Disability

by Kate Russell

Pre-employment medical questions

The Equality Act 2010 introduced a ban on the use of pre-employment health questionnaires except in very limited circumstances. The aim was to reduce the potential for discrimination at the application stage, where it was felt that all too often unjust assessments were made based on disclosed medical conditions (especially mental health conditions) that unfairly prevented suitable applicants progressing to interview.

An employer cannot ask about the health of the applicant before work is actually offered, unless specific criteria are met. Pre-employment health questions can be asked, but only in limited circumstances. These include a situation where you:

  • need to establish whether the employee is fit to undergo an assessment, or whether you have a duty to make reasonable adjustments in connection with an assessment
  • need to establish whether the job applicant will be able to carry out a function that is intrinsic to the job concerned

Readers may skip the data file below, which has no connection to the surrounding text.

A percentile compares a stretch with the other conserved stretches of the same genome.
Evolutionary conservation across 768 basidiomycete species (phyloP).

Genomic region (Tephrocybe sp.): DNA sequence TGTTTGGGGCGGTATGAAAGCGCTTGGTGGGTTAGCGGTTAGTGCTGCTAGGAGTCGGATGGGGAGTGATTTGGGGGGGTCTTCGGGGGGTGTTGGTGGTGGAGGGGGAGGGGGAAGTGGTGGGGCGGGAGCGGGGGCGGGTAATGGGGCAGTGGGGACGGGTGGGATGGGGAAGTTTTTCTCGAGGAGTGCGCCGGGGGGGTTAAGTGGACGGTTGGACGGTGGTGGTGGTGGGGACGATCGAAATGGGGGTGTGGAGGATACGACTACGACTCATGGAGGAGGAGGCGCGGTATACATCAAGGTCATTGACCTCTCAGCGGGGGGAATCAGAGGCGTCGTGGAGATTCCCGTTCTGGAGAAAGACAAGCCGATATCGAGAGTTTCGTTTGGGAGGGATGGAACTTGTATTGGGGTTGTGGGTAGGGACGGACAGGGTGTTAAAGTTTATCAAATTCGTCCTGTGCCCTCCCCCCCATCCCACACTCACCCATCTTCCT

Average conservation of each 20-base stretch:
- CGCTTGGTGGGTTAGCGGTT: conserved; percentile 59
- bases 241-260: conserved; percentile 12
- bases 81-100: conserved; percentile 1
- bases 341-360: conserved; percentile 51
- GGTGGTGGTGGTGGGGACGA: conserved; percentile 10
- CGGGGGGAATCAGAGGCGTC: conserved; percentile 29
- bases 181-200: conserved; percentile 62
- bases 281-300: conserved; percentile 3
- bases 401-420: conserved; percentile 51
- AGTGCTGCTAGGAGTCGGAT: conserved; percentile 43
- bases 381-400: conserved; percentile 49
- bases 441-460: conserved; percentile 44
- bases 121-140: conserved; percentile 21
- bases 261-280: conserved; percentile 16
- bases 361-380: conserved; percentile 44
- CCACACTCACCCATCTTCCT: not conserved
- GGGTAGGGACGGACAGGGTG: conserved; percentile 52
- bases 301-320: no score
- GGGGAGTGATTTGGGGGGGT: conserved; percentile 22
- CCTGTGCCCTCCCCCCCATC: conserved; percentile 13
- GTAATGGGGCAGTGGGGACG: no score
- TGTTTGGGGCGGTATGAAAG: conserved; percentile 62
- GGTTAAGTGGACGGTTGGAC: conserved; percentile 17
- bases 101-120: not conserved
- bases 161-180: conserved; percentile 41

• wish to undertake diversity monitoring
  • are considering taking positive action in relation to disabled persons

In some cases there be a genuine requirement of the job that the employee has a particular disability.

Any questions you put must be asked with a view to establishing whether or not the candidate will be able to carry out a function that is intrinsic to the work concerned. The explanatory notes to the act give the example of a candidate who applies for a warehouse job that requires manual lifting and handling of heavy items. That said, exercise caution. You should only ask questions that relate to the candidate’s ability to perform the core duties of the role and restrict your questions to those that are necessary, for example by asking whether the candidate suffers from any health problems that might prevent them from performing the particular function in question, rather than sending them a general medical questionnaire.

The employer would not be permitted to ask a candidate other health questions until they were offered the job.

You should make enquiries to find out whether or not a candidate requires reasonable adjustments to be made to the assessment process, for example to allow a candidate with a speech impairment more time at interview. A failure to make reasonable adjustments at the recruitment stage can result in a claim being made.